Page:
There are few conversation starters or stoppers like the one question that seems to inevitably come up in first time meetings with people outside of church. That one question usually goes, “So what do you do for a living?”
I’ve talked before about how I think we can find a false sense of security and identity in the wrong things like materials or occupations. There are few things that feel as much like the proverbial screeching tires in a conversation like rolling out the, “I’m a pastor” line.
Now, this has nothing to do with any shame that I have in being a pastor. I have no shame in that or in the Gospel of Jesus Christ because I firmly believe that it is the power of God to salvation, just as Paul says in Romans 1. It’s more to do with people’s own experience of the church. When you start talking about religion, there are few people who have moderate opinions, at least in my experience. Most people have fairly strong opinions and are not afraid to express them. They also become suspicious very quickly.
It’s not every day that I can engage in conversations with people on the issue of my job and find them intrigued or curious. So consider my surprise this past weekend when my wife and I attended the rehearsal dinner and wedding of a friend and I found myself engaged in conversation with a New Yorker transplanted from Michigan.
I love getting into conversations with people about faith. Like I said, it seems that everyone has a strong opinion about it. The guy that I met this weekend was very curious about what I did and he was asking me tons of questions.
It seems that he had been brought up in Roman Catholic home and educated at a Christian school. His experience with the school was interesting (my word) as he began to see the hostilities that are present between Protestants and Catholics.
After moving past his experience, he engaged me in why I did what I did and exactly what it entailed. He kept telling me how much he respected my decision to sacrifice and become a pastor. I told him that I really didn’t have much of a choice, it was what I felt like God had created me to do.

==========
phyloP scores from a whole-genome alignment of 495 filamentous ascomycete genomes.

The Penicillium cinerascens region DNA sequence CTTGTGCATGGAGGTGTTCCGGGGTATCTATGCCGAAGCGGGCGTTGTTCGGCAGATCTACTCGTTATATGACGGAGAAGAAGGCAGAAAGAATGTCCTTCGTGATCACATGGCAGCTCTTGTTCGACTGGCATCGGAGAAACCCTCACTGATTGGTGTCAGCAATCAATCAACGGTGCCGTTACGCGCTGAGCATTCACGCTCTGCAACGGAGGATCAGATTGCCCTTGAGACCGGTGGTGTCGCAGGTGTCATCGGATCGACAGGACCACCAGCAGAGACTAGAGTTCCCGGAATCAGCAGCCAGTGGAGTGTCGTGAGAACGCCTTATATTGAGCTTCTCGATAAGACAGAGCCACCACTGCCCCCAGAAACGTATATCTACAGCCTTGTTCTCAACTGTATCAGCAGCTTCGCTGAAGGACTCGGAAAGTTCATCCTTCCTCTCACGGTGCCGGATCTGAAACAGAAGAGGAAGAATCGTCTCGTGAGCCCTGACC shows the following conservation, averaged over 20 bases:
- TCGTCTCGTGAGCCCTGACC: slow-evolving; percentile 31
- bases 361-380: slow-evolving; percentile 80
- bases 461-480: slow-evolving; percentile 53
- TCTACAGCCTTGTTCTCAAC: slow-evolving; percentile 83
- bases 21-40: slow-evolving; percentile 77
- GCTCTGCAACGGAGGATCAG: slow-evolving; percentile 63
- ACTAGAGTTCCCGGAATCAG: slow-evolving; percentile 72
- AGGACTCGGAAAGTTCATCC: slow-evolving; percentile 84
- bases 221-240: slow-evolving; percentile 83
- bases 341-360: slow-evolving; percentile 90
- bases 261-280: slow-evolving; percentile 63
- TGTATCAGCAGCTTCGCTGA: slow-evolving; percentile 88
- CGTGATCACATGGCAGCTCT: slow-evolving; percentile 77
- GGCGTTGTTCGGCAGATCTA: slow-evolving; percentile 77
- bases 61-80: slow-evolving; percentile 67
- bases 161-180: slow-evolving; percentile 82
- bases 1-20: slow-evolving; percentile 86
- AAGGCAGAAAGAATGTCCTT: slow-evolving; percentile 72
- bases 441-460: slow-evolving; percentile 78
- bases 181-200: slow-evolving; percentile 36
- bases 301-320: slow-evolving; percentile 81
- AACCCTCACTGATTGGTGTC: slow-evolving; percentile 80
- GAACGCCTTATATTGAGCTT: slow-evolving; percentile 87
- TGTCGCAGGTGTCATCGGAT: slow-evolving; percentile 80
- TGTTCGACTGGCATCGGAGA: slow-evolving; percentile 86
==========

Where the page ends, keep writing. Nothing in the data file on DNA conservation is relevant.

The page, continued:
To be honest, I don’t know that I did a lot of talking at all. If anything, I mostly listened to this guy talk. I was so intrigued to hear where he was coming from and what was going on in his life. I was more intrigued that he was intrigued by me. I’m really nothing special, and I don’t say that in a self-depracating way as much as in a way that lets you know that I’m pretty much a normal guy.
Over the last few years, I have seen the power of story in people’s lives. When you engage people in their own experiences and stories, it seems to flip a switch within them that opens the floodgates. This guy was no exception and it was beautiful. I was so fascinated to hear his thinking and to wonder exactly what God is doing in his life.
By the end of the time that we spent together in conversation, I genuinely enjoyed being around this guy. It actually prompted me to challenge myself to try to engage with people like this on a day to day basis. It’s too easy for pastors to sequester themselves in an office surrounded by academic and biblical books with no human interaction at all. Starbucks and small coffee shops are the ideal place to meet people on their turf, so to speak, and hear about their stories.
I have no idea when and if I will reconnect with this guy. I certainly hope that I do. I have experienced God’s pursuit of me and I long to see that in others as well. Based on my conversations with him, I would say that there’s something that’s happening underneath the surface with this guy and it’s exciting to see. God’s placed him in a unique place of influence and I hope that I get the chance to hear some more of his thoughts and ponderings again in the future.